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    ABSTRACT: Mathematical models are increasingly used in social and behavioral studies of HIV transmission; however, model structures must be chosen carefully to best answer the question at hand and conclusions must be interpreted cautiously. In Pearson et al. (2007), we presented a simple analytically tractable deterministic model to estimate the number of secondary HIV infections stemming from a population of HIV-positive Mozambicans and to evaluate how the estimate would change under different treatment and behavioral scenarios. In a subsequent application of the model with a different data set, we observed that the model produced an unduly conservative estimate of the number of new HIV-1 infections. In this brief report, our first aim is to describe a revision of the model to correct for this underestimation. Specifically, we recommend adjusting the population-level sexually transmitted infection (STI) parameters to be applicable to the individual-level model specification by accounting for the proportion of individuals uninfected with an STI. In applying the revised model to the original data, we noted an estimated 40 infections/1000 HIV-positive persons per year (versus the original 23 infections/1000 HIV-positive persons per year). In addition, the revised model estimated that highly active antiretroviral therapy (HAART) along with syphilis and herpes simplex virus type 2 (HSV-2) treatments combined could reduce HIV-1 transmission by 72% (versus 86% according to the original model). The second aim of this report is to discuss the advantages and disadvantages of mathematical models in the field and the implications of model interpretation. We caution that simple models should be used for heuristic purposes only. Since these models do not account for heterogeneity in the population and significantly simplify HIV transmission dynamics, they should be used to describe general characteristics of the epidemic and demonstrate the importance or sensitivity of parameters in the model.
    AIDS Care 07/2009; 21(7):858-62. DOI:10.1080/09540120802626204 · 1.60 Impact Factor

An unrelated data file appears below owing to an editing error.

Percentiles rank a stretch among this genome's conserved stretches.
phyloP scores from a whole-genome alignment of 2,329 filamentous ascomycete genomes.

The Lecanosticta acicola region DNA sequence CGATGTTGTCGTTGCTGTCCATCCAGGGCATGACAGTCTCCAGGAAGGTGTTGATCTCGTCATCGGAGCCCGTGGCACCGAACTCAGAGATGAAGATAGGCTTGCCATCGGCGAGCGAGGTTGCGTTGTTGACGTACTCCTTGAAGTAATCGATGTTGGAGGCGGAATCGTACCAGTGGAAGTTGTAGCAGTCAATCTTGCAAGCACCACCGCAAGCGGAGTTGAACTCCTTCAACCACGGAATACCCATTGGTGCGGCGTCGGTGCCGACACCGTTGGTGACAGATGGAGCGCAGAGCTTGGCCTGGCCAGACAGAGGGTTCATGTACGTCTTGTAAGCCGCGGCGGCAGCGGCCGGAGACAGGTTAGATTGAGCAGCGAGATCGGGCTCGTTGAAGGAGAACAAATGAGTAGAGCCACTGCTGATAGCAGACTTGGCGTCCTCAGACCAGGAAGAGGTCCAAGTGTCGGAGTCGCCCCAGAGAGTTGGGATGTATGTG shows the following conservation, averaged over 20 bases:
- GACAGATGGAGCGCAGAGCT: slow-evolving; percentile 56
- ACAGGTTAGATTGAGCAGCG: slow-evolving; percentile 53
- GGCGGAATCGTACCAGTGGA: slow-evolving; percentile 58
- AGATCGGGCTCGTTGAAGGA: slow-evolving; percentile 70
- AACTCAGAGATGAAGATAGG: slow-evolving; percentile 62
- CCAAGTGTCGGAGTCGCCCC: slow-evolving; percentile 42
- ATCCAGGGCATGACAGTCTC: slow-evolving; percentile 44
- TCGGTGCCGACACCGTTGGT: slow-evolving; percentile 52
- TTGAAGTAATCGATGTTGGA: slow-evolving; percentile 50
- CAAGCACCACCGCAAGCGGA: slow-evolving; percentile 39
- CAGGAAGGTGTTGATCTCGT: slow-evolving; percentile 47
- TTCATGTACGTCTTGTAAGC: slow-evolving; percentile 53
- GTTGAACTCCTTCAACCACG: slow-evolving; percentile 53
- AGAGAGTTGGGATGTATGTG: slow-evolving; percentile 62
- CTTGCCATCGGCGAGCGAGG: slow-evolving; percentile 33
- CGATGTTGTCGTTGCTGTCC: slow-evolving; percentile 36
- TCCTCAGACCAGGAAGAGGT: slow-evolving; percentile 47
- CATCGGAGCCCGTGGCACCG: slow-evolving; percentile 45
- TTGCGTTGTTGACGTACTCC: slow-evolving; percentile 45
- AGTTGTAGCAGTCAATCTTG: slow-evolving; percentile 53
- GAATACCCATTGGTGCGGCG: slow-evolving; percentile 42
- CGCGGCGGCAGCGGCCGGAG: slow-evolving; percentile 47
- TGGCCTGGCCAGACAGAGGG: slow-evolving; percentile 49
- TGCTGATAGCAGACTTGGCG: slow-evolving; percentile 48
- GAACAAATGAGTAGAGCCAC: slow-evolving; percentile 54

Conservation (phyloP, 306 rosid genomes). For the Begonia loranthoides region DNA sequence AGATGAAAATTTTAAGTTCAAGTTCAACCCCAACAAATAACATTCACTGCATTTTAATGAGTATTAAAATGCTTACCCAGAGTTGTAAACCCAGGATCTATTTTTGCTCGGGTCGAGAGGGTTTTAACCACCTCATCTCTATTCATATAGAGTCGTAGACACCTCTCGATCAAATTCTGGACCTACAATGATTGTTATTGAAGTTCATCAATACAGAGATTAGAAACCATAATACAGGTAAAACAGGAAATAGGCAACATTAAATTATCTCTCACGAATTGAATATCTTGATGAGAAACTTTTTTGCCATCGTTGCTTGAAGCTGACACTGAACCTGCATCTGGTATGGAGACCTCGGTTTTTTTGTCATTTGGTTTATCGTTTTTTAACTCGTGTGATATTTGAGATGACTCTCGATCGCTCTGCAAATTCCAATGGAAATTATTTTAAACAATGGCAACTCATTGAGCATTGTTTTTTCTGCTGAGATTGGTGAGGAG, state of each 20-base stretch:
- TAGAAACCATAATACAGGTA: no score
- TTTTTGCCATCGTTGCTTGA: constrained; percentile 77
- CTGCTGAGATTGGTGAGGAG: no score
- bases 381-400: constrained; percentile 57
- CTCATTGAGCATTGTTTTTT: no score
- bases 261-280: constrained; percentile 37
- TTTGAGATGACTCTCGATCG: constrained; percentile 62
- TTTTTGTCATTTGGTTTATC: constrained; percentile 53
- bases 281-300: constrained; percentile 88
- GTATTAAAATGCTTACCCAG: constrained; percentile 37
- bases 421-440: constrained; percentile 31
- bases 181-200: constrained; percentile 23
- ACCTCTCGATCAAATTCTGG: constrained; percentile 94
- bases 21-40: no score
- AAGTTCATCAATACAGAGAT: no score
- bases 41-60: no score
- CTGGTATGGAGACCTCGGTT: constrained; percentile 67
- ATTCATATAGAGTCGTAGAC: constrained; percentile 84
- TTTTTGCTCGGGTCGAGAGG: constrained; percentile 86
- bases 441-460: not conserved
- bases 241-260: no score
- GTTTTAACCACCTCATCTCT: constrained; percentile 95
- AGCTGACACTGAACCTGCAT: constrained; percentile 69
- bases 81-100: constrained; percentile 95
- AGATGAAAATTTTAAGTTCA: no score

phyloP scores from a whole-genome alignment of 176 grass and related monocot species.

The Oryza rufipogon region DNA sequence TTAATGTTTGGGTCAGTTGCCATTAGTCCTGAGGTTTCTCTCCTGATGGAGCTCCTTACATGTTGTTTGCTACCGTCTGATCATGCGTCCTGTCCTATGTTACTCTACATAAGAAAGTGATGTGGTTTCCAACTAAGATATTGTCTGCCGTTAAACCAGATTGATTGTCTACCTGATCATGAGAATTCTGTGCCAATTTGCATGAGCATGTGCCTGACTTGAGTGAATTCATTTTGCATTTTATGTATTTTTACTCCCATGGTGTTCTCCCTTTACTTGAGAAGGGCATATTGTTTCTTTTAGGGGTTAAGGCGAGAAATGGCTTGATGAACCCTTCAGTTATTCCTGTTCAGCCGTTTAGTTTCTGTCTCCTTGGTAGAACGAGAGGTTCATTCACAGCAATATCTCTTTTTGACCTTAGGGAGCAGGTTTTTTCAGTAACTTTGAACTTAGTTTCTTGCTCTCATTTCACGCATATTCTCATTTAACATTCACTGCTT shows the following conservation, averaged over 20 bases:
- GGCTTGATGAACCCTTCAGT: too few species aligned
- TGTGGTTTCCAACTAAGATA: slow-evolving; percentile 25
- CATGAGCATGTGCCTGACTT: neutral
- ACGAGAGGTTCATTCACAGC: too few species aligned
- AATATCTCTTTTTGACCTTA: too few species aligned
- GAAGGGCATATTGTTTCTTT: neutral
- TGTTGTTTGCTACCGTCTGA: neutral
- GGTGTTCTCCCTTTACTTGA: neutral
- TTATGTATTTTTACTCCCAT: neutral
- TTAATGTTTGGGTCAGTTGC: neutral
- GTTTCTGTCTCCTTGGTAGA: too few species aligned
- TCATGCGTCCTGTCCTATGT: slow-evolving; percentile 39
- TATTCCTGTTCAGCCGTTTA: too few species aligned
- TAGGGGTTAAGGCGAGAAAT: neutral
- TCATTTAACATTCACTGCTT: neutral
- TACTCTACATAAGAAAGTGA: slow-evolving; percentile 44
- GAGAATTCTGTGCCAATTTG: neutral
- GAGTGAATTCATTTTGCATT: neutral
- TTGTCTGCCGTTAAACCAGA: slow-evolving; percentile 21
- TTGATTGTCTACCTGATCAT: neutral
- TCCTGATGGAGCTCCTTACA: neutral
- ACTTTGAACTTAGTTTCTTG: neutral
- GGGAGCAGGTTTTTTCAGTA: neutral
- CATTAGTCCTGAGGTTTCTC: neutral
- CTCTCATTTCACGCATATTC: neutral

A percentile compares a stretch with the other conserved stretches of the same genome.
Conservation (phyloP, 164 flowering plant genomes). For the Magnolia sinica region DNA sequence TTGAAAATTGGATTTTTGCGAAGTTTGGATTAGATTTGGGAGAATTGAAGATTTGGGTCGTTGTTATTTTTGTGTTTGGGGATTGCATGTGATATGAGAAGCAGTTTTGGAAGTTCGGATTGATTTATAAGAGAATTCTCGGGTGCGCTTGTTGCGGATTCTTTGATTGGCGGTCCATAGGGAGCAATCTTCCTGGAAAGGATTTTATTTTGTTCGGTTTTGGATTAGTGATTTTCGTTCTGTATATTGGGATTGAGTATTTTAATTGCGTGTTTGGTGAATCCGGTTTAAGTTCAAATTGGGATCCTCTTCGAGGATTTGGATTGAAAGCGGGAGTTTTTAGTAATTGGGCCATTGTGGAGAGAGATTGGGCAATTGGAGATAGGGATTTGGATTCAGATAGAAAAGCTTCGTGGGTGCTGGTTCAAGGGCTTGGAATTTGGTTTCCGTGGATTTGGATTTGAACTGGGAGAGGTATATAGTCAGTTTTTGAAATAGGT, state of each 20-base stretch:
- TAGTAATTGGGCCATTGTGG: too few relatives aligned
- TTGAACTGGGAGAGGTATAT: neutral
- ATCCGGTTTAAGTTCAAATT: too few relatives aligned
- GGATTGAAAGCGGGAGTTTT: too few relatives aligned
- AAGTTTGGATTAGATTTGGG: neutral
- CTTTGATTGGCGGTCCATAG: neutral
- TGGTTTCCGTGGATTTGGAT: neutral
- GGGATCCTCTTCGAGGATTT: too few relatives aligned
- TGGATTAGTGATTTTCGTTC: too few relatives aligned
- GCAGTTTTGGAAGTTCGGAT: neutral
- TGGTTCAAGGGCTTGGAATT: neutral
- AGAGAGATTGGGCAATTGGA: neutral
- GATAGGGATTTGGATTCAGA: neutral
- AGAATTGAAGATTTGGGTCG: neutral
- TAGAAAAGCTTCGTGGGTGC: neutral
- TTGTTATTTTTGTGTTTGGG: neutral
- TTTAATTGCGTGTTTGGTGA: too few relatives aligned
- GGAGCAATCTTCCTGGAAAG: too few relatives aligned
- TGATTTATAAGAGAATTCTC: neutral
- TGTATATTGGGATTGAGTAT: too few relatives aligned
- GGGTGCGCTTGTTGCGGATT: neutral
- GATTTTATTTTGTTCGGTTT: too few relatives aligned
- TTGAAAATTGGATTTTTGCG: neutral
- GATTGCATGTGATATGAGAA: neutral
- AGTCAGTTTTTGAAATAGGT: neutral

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    ABSTRACT: ENGLISH ABSTRACT: This thesis takes into account the different levels of infectiousness of the human immunodeficiency virus (HIV) infected individuals throughout their period of infection. Infectiousness depends on the time since infection. It is high shortly after the infection occurs and then much lower for several years, and thereafter a higher plateau is reached before the acquired immunodeficiency syndrome (AIDS) phase sets in. In line with this, we formulated a mathematical model which is structured according to the age of infection. To understand the dynamics of the disease, we first discuss and analyse a simple model in which the age of infection is not considered, but progression of the HIV-AIDS transmission is taken into consideration by introducing three stages of infection. Analysis of these models tells us that the disease can be eradicated from the population only if on average one infected individual infects less than one person in his or her infectious period, otherwise the disease persists. To investigate the reduction of the number of infections caused by a single infectious individual to less than one, we introduce different treatment strategies for a model which depends on the age of infection, and we analyse it numerically. Current strategies amount to introducing treatment only at a late stage of infection when the infected individual has already lived through most of the infectious period. From our numerical results, this strategy does not result in eradication of the disease, even though it does reduce the burden for the individual. To eradicate the disease from the population, everyone would need to be HIV tested regularly and undergo immediate treatment if found positive. AFRIKAANSE OPSOMMING: Hierdie tesis hou rekening met die verskillende aansteeklikheidsvlakke van die menslike immuniteitsgebreksvirus (MIV) deur besmette individue gedurende hulle aansteeklikheidstydperk. Die graad van aansteeklikheid hang af van die tydperk sedert infeksie. Dit is hoog kort nadat die infeksie plaasvind en daarna heelwat laer vir etlike jare, en dan volg n hoer plato voordat uiteindelik die Verworwe-Immuniteitsgebreksindroom (VIGS) fase intree. In ooreenstemming hiermee, formuleer ons n wiskundige model van MIV-VIGSoordrag met n struktureer waarin die tydperk sedert infeksie bevat is. Om die dinamika van die siekte te verstaan, bespreek en analiseer ons eers n eenvoudige model sonder inagneming van die tydperk sedert infeksie, terwyl die progressie van MIV-VIGS-oordrag egter wel in ag geneem word deur die beskouing van drie stadiums van infeksie. Analise van die modelle wys dat die siekte in die bevolking slegs uitgeroei kan word as elke besmette mens gemiddeld minder as een ander individu aansteek gedurende die tydperk waarin hy of sy self besmet is, anders sal die siekte voortduur. Vir die ondersoek oor hoe om die aantal infeksies per besmette individu tot onder die waarde van een te verlaag, beskou ons verskeie behandelingsstrategiee binne die model, wat afhang van die tydperk sedert infeksie, en ondersoek hulle numeries. Die huidige behandelingstrategiee kom neer op behandeling slegs gedurende die laat sta- dium van infeksie, wanneer die besmette individu reeds die grootste deel van die aansteeklikheidsperiode deurleef het. Ons numeriese resultate toon dat hierdie strategie nie lei tot uitroeiing van die siekte nie, alhoewel dit wel die las van die siekte vir die individu verminder. Om die siekte binne die bevolking uit te roei, sou elkeen gereeld vir MIV getoets moes word en indien positief gevind, dadelik met behandeling moes begin. Thesis (MSc (Mathematical Sciences))--University of Stellenbosch, 2011. Includes bibliography.